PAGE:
Thomas J. Hicks
Hicks, a brass worker from Cambridge, Massachusetts who had been born in England and won a second place at the 1904 Boston Marathon, was the winner of a remarkable marathon race at the 1904 Summer Olympics, held as part of the World Fair in St. Louis, Missouri. Conditions were bad, the course being a dirt track, with large clouds of dust produced by the accompanying vehicles. Hicks was not the first to cross the finish line, trailing Fred Lorz. However, Lorz had abandoned the race after 9 miles. After covering most of the course by car, he re-entered the race shortly before the finish. This was found out by the officials, who disqualified Lorz, who claimed it had only been a joke.
Had the race been run under current rules, Hicks too would have been disqualified, as he had been given a dose of 1/60th of a grain (roughly 1 mg.) of strychnine and some brandy by his assistants as he was flagging badly during the race; the first dose of strychnine did not revive him for long, so he was given another. As a result, he collapsed after crossing the finishing line. Another dose may well have proved fatal. Both these drugs are now forbidden for athletes.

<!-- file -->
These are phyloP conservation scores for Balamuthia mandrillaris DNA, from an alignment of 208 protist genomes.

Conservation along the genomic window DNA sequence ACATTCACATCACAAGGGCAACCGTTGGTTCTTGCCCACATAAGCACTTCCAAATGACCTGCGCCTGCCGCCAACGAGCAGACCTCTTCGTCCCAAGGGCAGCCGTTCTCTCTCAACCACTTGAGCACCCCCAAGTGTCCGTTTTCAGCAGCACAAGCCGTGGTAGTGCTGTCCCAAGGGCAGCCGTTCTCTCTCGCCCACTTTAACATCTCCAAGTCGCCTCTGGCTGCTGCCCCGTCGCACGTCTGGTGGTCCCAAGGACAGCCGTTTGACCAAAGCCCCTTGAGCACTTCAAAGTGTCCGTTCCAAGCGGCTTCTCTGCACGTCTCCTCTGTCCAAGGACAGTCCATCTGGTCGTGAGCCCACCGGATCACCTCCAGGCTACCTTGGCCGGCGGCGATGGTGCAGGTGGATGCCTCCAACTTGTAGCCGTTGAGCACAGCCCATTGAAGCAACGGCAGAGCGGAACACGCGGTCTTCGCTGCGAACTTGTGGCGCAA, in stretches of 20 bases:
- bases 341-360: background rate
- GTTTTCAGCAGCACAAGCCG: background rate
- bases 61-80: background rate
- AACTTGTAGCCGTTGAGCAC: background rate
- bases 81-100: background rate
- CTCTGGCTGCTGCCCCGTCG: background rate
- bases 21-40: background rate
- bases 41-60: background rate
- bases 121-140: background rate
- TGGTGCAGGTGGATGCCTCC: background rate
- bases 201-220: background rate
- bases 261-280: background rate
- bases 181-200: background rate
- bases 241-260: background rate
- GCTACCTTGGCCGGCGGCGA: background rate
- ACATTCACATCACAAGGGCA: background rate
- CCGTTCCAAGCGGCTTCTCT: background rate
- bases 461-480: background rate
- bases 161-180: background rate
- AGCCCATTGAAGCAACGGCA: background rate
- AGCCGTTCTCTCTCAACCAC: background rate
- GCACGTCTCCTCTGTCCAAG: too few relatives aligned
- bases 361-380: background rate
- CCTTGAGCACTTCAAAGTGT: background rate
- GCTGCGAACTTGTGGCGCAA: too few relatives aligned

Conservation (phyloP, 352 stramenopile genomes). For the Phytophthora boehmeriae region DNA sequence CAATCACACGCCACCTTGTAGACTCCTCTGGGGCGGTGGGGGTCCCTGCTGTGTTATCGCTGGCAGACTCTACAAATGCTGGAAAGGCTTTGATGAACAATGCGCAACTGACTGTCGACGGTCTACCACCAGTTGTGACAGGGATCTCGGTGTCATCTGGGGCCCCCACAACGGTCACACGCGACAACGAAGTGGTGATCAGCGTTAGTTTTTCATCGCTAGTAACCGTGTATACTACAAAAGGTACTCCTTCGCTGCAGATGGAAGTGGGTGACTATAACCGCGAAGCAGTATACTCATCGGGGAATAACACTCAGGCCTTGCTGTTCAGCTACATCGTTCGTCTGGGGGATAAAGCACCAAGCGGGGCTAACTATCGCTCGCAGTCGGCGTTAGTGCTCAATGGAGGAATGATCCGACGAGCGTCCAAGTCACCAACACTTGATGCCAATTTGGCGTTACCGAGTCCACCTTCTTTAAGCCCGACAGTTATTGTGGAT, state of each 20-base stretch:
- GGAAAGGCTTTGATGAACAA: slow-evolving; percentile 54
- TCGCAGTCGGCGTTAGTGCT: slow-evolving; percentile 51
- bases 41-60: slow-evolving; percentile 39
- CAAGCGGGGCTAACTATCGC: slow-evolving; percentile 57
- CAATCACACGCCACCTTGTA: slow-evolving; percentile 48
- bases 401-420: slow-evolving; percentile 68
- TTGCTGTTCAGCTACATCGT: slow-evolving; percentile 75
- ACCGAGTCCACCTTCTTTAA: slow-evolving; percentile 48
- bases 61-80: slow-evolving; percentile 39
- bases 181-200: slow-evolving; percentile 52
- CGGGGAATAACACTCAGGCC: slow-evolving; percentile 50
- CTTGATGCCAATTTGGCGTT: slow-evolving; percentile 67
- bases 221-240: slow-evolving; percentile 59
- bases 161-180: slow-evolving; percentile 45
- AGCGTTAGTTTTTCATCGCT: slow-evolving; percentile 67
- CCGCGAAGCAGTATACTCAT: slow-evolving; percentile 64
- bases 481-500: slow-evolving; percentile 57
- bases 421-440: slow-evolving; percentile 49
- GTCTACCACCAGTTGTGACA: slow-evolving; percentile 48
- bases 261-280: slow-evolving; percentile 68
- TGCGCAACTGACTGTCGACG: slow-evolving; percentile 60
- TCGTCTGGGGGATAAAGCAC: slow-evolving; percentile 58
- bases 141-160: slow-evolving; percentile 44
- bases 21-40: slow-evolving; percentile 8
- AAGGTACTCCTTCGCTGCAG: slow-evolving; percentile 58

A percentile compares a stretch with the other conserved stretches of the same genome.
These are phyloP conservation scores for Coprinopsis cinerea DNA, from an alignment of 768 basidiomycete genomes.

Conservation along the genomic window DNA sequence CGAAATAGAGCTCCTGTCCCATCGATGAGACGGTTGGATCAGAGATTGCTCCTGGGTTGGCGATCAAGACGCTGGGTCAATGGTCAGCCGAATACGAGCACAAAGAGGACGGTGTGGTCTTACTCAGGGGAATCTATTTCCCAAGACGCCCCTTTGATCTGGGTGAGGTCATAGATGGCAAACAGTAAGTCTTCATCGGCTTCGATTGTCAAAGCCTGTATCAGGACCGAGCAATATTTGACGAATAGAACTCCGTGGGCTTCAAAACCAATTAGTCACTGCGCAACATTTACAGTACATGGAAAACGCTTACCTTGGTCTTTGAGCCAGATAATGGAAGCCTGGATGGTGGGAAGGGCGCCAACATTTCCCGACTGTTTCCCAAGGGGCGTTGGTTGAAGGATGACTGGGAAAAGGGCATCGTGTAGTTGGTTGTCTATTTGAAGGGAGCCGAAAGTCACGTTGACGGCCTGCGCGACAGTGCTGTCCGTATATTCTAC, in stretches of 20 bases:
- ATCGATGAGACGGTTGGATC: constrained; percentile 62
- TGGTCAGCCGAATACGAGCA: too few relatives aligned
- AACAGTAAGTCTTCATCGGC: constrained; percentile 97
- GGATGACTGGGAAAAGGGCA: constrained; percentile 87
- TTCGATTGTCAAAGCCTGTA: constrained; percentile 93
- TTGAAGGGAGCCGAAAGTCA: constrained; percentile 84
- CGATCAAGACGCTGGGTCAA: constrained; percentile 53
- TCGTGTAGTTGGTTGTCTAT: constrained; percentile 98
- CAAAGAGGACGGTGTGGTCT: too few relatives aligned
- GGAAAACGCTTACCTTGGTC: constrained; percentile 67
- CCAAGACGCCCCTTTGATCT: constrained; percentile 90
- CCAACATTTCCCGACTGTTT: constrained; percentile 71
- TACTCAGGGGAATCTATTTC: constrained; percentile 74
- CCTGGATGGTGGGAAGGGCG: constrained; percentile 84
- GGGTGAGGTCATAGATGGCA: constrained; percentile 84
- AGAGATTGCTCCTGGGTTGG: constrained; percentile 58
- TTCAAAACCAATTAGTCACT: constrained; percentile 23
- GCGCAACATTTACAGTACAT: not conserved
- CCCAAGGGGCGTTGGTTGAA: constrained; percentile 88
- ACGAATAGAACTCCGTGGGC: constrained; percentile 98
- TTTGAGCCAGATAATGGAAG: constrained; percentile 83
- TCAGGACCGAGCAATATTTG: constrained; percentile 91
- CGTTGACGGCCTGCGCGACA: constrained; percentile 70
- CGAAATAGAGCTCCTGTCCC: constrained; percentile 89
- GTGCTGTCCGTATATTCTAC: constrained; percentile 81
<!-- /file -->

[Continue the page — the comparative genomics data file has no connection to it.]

|Olympic medalists in athletics (men) | Olympic Champions in Men's Marathon|
|Spiridon Louis | Michel Théato | Thomas J. Hicks | William Sherring | Johnny Hayes | Kenneth McArthur | Hannes Kolehmainen | Albin Stenroos | Boughera El Ouafi | Juan Carlos Zabala | Sohn Kee-chung | Delfo Cabrera | Emil Zátopek | Alain Mimoun | Abebe Bikila (twice) | Mamo Wolde | Frank Shorter | Waldemar Cierpinski (twice) | Carlos Lopes | Gelindo Bordin | Hwang Young-Cho | Josia Thugwane | Gezahegne Abera | Stefano Baldini|